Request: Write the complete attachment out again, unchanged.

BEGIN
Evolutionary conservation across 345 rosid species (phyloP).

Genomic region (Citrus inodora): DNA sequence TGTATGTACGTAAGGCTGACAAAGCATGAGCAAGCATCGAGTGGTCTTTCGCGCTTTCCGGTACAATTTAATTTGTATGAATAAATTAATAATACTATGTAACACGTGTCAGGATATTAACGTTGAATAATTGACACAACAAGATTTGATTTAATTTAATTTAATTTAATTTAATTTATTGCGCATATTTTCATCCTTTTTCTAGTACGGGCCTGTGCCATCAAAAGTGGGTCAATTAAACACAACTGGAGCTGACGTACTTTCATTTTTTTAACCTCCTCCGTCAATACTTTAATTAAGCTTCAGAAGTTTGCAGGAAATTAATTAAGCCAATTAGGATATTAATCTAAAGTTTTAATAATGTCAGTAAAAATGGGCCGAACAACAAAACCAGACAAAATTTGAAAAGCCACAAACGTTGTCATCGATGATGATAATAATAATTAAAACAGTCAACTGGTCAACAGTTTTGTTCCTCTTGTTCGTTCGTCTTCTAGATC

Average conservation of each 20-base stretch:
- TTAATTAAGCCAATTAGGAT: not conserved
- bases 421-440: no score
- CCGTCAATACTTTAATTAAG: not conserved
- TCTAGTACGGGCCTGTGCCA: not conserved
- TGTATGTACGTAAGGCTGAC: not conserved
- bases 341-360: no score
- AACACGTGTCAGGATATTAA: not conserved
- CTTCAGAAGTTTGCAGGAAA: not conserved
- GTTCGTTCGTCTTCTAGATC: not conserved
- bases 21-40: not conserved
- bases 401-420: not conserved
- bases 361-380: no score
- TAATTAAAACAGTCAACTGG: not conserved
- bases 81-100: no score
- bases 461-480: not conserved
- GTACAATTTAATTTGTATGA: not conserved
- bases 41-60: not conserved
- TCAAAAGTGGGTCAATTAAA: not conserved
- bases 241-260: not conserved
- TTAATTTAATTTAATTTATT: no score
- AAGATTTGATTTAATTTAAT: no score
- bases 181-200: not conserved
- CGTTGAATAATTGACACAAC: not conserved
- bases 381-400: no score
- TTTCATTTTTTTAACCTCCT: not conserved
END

Evolutionary conservation across 345 rosid species (phyloP).

Genomic region (Citrus inodora): DNA sequence TGTATGTACGTAAGGCTGACAAAGCATGAGCAAGCATCGAGTGGTCTTTCGCGCTTTCCGGTACAATTTAATTTGTATGAATAAATTAATAATACTATGTAACACGTGTCAGGATATTAACGTTGAATAATTGACACAACAAGATTTGATTTAATTTAATTTAATTTAATTTAATTTATTGCGCATATTTTCATCCTTTTTCTAGTACGGGCCTGTGCCATCAAAAGTGGGTCAATTAAACACAACTGGAGCTGACGTACTTTCATTTTTTTAACCTCCTCCGTCAATACTTTAATTAAGCTTCAGAAGTTTGCAGGAAATTAATTAAGCCAATTAGGATATTAATCTAAAGTTTTAATAATGTCAGTAAAAATGGGCCGAACAACAAAACCAGACAAAATTTGAAAAGCCACAAACGTTGTCATCGATGATGATAATAATAATTAAAACAGTCAACTGGTCAACAGTTTTGTTCCTCTTGTTCGTTCGTCTTCTAGATC

Average conservation of each 20-base stretch:
- TTAATTAAGCCAATTAGGAT: not conserved
- bases 421-440: no score
- CCGTCAATACTTTAATTAAG: not conserved
- TCTAGTACGGGCCTGTGCCA: not conserved
- TGTATGTACGTAAGGCTGAC: not conserved
- bases 341-360: no score
- AACACGTGTCAGGATATTAA: not conserved
- CTTCAGAAGTTTGCAGGAAA: not conserved
- GTTCGTTCGTCTTCTAGATC: not conserved
- bases 21-40: not conserved
- bases 401-420: not conserved
- bases 361-380: no score
- TAATTAAAACAGTCAACTGG: not conserved
- bases 81-100: no score
- bases 461-480: not conserved
- GTACAATTTAATTTGTATGA: not conserved
- bases 41-60: not conserved
- TCAAAAGTGGGTCAATTAAA: not conserved
- bases 241-260: not conserved
- TTAATTTAATTTAATTTATT: no score
- AAGATTTGATTTAATTTAAT: no score
- bases 181-200: not conserved
- CGTTGAATAATTGACACAAC: not conserved
- bases 381-400: no score
- TTTCATTTTTTTAACCTCCT: not conserved